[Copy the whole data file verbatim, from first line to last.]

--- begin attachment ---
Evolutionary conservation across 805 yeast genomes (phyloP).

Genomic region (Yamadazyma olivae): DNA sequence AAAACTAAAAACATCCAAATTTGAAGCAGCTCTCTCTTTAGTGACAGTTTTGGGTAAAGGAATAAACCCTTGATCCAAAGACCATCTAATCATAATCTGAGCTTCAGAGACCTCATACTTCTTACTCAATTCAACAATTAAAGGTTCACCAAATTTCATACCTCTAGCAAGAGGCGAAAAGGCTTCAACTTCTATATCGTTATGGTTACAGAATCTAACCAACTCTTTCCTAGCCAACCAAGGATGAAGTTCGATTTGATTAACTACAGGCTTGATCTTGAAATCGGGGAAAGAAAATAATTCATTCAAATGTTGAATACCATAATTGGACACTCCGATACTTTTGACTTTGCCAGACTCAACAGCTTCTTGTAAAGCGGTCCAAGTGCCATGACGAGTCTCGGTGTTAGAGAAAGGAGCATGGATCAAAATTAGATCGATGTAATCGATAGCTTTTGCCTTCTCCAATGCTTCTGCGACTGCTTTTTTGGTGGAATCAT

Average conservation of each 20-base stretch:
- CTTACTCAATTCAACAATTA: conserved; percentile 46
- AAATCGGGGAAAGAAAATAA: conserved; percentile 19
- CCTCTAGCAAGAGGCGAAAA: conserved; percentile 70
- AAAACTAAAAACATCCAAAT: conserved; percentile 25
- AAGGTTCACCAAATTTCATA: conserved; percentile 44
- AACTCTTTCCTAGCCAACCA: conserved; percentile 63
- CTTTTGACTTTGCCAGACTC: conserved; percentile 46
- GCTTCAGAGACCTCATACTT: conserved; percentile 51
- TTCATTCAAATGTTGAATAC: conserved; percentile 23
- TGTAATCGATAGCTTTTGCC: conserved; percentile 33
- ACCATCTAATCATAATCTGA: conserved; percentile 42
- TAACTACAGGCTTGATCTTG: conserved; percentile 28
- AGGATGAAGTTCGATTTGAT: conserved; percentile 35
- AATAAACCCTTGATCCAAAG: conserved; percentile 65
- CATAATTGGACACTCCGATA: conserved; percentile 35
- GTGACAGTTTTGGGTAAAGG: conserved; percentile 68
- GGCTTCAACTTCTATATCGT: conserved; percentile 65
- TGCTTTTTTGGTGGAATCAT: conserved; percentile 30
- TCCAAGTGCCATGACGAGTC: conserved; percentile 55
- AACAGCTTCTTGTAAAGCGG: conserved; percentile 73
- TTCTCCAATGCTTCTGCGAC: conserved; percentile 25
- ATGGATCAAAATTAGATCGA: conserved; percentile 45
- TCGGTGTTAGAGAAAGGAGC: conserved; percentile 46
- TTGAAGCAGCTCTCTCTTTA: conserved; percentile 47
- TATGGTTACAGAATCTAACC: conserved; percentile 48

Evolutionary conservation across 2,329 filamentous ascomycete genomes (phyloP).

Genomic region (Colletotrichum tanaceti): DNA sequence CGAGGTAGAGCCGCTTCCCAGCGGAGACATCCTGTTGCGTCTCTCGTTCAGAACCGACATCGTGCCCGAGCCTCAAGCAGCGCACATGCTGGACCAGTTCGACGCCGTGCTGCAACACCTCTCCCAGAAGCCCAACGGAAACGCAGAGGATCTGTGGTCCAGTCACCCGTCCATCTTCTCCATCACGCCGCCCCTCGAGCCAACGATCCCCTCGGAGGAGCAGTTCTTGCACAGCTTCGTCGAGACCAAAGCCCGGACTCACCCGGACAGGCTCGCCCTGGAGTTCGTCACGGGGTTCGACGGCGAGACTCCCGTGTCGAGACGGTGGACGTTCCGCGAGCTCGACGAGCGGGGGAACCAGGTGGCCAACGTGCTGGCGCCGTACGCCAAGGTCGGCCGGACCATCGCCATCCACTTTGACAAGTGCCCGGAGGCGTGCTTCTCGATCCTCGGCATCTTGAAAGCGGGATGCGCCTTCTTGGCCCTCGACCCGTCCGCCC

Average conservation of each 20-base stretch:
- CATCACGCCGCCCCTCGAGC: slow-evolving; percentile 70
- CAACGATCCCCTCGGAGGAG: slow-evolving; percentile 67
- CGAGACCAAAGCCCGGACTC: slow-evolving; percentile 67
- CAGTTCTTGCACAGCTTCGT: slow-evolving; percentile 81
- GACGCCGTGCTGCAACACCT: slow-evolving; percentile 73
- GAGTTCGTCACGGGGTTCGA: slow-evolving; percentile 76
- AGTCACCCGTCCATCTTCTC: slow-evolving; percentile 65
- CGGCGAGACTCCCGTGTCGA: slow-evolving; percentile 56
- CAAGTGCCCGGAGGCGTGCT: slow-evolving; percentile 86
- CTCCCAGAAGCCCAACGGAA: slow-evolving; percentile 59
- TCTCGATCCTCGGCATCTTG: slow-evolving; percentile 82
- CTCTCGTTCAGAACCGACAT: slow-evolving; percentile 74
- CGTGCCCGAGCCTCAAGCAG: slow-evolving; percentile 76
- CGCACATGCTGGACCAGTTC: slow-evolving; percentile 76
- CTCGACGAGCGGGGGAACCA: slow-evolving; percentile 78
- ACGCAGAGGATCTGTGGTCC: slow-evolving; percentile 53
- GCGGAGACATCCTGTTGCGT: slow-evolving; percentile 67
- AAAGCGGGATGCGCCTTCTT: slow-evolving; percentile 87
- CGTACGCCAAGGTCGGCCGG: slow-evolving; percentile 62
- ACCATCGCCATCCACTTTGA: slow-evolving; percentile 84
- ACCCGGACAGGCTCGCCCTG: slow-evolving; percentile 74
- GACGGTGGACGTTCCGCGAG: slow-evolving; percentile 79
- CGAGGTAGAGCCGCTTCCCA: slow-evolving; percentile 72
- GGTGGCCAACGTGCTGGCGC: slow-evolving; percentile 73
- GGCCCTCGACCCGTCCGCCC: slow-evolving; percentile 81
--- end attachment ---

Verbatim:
Evolutionary conservation across 805 yeast genomes (phyloP).

Genomic region (Yamadazyma olivae): DNA sequence AAAACTAAAAACATCCAAATTTGAAGCAGCTCTCTCTTTAGTGACAGTTTTGGGTAAAGGAATAAACCCTTGATCCAAAGACCATCTAATCATAATCTGAGCTTCAGAGACCTCATACTTCTTACTCAATTCAACAATTAAAGGTTCACCAAATTTCATACCTCTAGCAAGAGGCGAAAAGGCTTCAACTTCTATATCGTTATGGTTACAGAATCTAACCAACTCTTTCCTAGCCAACCAAGGATGAAGTTCGATTTGATTAACTACAGGCTTGATCTTGAAATCGGGGAAAGAAAATAATTCATTCAAATGTTGAATACCATAATTGGACACTCCGATACTTTTGACTTTGCCAGACTCAACAGCTTCTTGTAAAGCGGTCCAAGTGCCATGACGAGTCTCGGTGTTAGAGAAAGGAGCATGGATCAAAATTAGATCGATGTAATCGATAGCTTTTGCCTTCTCCAATGCTTCTGCGACTGCTTTTTTGGTGGAATCAT

Average conservation of each 20-base stretch:
- CTTACTCAATTCAACAATTA: conserved; percentile 46
- AAATCGGGGAAAGAAAATAA: conserved; percentile 19
- CCTCTAGCAAGAGGCGAAAA: conserved; percentile 70
- AAAACTAAAAACATCCAAAT: conserved; percentile 25
- AAGGTTCACCAAATTTCATA: conserved; percentile 44
- AACTCTTTCCTAGCCAACCA: conserved; percentile 63
- CTTTTGACTTTGCCAGACTC: conserved; percentile 46
- GCTTCAGAGACCTCATACTT: conserved; percentile 51
- TTCATTCAAATGTTGAATAC: conserved; percentile 23
- TGTAATCGATAGCTTTTGCC: conserved; percentile 33
- ACCATCTAATCATAATCTGA: conserved; percentile 42
- TAACTACAGGCTTGATCTTG: conserved; percentile 28
- AGGATGAAGTTCGATTTGAT: conserved; percentile 35
- AATAAACCCTTGATCCAAAG: conserved; percentile 65
- CATAATTGGACACTCCGATA: conserved; percentile 35
- GTGACAGTTTTGGGTAAAGG: conserved; percentile 68
- GGCTTCAACTTCTATATCGT: conserved; percentile 65
- TGCTTTTTTGGTGGAATCAT: conserved; percentile 30
- TCCAAGTGCCATGACGAGTC: conserved; percentile 55
- AACAGCTTCTTGTAAAGCGG: conserved; percentile 73
- TTCTCCAATGCTTCTGCGAC: conserved; percentile 25
- ATGGATCAAAATTAGATCGA: conserved; percentile 45
- TCGGTGTTAGAGAAAGGAGC: conserved; percentile 46
- TTGAAGCAGCTCTCTCTTTA: conserved; percentile 47
- TATGGTTACAGAATCTAACC: conserved; percentile 48

Evolutionary conservation across 2,329 filamentous ascomycete genomes (phyloP).

Genomic region (Colletotrichum tanaceti): DNA sequence CGAGGTAGAGCCGCTTCCCAGCGGAGACATCCTGTTGCGTCTCTCGTTCAGAACCGACATCGTGCCCGAGCCTCAAGCAGCGCACATGCTGGACCAGTTCGACGCCGTGCTGCAACACCTCTCCCAGAAGCCCAACGGAAACGCAGAGGATCTGTGGTCCAGTCACCCGTCCATCTTCTCCATCACGCCGCCCCTCGAGCCAACGATCCCCTCGGAGGAGCAGTTCTTGCACAGCTTCGTCGAGACCAAAGCCCGGACTCACCCGGACAGGCTCGCCCTGGAGTTCGTCACGGGGTTCGACGGCGAGACTCCCGTGTCGAGACGGTGGACGTTCCGCGAGCTCGACGAGCGGGGGAACCAGGTGGCCAACGTGCTGGCGCCGTACGCCAAGGTCGGCCGGACCATCGCCATCCACTTTGACAAGTGCCCGGAGGCGTGCTTCTCGATCCTCGGCATCTTGAAAGCGGGATGCGCCTTCTTGGCCCTCGACCCGTCCGCCC

Average conservation of each 20-base stretch:
- CATCACGCCGCCCCTCGAGC: slow-evolving; percentile 70
- CAACGATCCCCTCGGAGGAG: slow-evolving; percentile 67
- CGAGACCAAAGCCCGGACTC: slow-evolving; percentile 67
- CAGTTCTTGCACAGCTTCGT: slow-evolving; percentile 81
- GACGCCGTGCTGCAACACCT: slow-evolving; percentile 73
- GAGTTCGTCACGGGGTTCGA: slow-evolving; percentile 76
- AGTCACCCGTCCATCTTCTC: slow-evolving; percentile 65
- CGGCGAGACTCCCGTGTCGA: slow-evolving; percentile 56
- CAAGTGCCCGGAGGCGTGCT: slow-evolving; percentile 86
- CTCCCAGAAGCCCAACGGAA: slow-evolving; percentile 59
- TCTCGATCCTCGGCATCTTG: slow-evolving; percentile 82
- CTCTCGTTCAGAACCGACAT: slow-evolving; percentile 74
- CGTGCCCGAGCCTCAAGCAG: slow-evolving; percentile 76
- CGCACATGCTGGACCAGTTC: slow-evolving; percentile 76
- CTCGACGAGCGGGGGAACCA: slow-evolving; percentile 78
- ACGCAGAGGATCTGTGGTCC: slow-evolving; percentile 53
- GCGGAGACATCCTGTTGCGT: slow-evolving; percentile 67
- AAAGCGGGATGCGCCTTCTT: slow-evolving; percentile 87
- CGTACGCCAAGGTCGGCCGG: slow-evolving; percentile 62
- ACCATCGCCATCCACTTTGA: slow-evolving; percentile 84
- ACCCGGACAGGCTCGCCCTG: slow-evolving; percentile 74
- GACGGTGGACGTTCCGCGAG: slow-evolving; percentile 79
- CGAGGTAGAGCCGCTTCCCA: slow-evolving; percentile 72
- GGTGGCCAACGTGCTGGCGC: slow-evolving; percentile 73
- GGCCCTCGACCCGTCCGCCC: slow-evolving; percentile 81